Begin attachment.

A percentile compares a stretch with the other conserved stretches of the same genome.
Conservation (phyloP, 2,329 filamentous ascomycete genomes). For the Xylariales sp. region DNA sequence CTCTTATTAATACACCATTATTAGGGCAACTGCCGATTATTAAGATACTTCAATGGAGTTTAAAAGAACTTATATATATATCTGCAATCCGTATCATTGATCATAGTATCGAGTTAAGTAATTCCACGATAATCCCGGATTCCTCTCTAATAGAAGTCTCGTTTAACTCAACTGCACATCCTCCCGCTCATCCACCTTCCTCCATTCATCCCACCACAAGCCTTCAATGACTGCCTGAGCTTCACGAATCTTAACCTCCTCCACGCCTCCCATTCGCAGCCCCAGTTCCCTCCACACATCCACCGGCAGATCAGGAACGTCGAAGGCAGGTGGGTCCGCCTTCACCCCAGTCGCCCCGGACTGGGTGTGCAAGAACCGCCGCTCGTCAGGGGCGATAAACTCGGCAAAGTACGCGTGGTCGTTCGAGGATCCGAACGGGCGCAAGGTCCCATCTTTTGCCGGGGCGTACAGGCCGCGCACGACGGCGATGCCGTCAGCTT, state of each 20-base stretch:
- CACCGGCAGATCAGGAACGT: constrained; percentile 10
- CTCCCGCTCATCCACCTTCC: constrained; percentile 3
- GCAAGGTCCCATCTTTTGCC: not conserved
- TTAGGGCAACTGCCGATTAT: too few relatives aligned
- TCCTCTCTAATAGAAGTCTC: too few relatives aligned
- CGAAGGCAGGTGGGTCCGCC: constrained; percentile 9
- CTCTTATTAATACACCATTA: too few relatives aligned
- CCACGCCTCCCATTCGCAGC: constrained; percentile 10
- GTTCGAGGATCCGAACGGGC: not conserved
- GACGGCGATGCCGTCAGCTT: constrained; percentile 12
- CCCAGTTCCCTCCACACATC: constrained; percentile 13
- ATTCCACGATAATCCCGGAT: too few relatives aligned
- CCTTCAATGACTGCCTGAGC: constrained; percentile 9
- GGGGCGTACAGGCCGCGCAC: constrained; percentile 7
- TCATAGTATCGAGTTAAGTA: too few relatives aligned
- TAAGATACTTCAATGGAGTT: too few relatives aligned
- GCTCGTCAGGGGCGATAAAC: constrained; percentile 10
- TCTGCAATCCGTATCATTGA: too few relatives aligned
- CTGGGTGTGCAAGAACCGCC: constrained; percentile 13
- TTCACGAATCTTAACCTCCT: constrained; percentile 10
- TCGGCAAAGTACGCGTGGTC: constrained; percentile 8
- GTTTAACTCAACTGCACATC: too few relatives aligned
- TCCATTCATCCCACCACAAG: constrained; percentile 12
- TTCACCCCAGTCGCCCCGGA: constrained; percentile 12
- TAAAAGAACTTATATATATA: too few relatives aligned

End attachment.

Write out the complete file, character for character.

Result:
A percentile compares a stretch with the other conserved stretches of the same genome.
Conservation (phyloP, 2,329 filamentous ascomycete genomes). For the Xylariales sp. region DNA sequence CTCTTATTAATACACCATTATTAGGGCAACTGCCGATTATTAAGATACTTCAATGGAGTTTAAAAGAACTTATATATATATCTGCAATCCGTATCATTGATCATAGTATCGAGTTAAGTAATTCCACGATAATCCCGGATTCCTCTCTAATAGAAGTCTCGTTTAACTCAACTGCACATCCTCCCGCTCATCCACCTTCCTCCATTCATCCCACCACAAGCCTTCAATGACTGCCTGAGCTTCACGAATCTTAACCTCCTCCACGCCTCCCATTCGCAGCCCCAGTTCCCTCCACACATCCACCGGCAGATCAGGAACGTCGAAGGCAGGTGGGTCCGCCTTCACCCCAGTCGCCCCGGACTGGGTGTGCAAGAACCGCCGCTCGTCAGGGGCGATAAACTCGGCAAAGTACGCGTGGTCGTTCGAGGATCCGAACGGGCGCAAGGTCCCATCTTTTGCCGGGGCGTACAGGCCGCGCACGACGGCGATGCCGTCAGCTT, state of each 20-base stretch:
- CACCGGCAGATCAGGAACGT: constrained; percentile 10
- CTCCCGCTCATCCACCTTCC: constrained; percentile 3
- GCAAGGTCCCATCTTTTGCC: not conserved
- TTAGGGCAACTGCCGATTAT: too few relatives aligned
- TCCTCTCTAATAGAAGTCTC: too few relatives aligned
- CGAAGGCAGGTGGGTCCGCC: constrained; percentile 9
- CTCTTATTAATACACCATTA: too few relatives aligned
- CCACGCCTCCCATTCGCAGC: constrained; percentile 10
- GTTCGAGGATCCGAACGGGC: not conserved
- GACGGCGATGCCGTCAGCTT: constrained; percentile 12
- CCCAGTTCCCTCCACACATC: constrained; percentile 13
- ATTCCACGATAATCCCGGAT: too few relatives aligned
- CCTTCAATGACTGCCTGAGC: constrained; percentile 9
- GGGGCGTACAGGCCGCGCAC: constrained; percentile 7
- TCATAGTATCGAGTTAAGTA: too few relatives aligned
- TAAGATACTTCAATGGAGTT: too few relatives aligned
- GCTCGTCAGGGGCGATAAAC: constrained; percentile 10
- TCTGCAATCCGTATCATTGA: too few relatives aligned
- CTGGGTGTGCAAGAACCGCC: constrained; percentile 13
- TTCACGAATCTTAACCTCCT: constrained; percentile 10
- TCGGCAAAGTACGCGTGGTC: constrained; percentile 8
- GTTTAACTCAACTGCACATC: too few relatives aligned
- TCCATTCATCCCACCACAAG: constrained; percentile 12
- TTCACCCCAGTCGCCCCGGA: constrained; percentile 12
- TAAAAGAACTTATATATATA: too few relatives aligned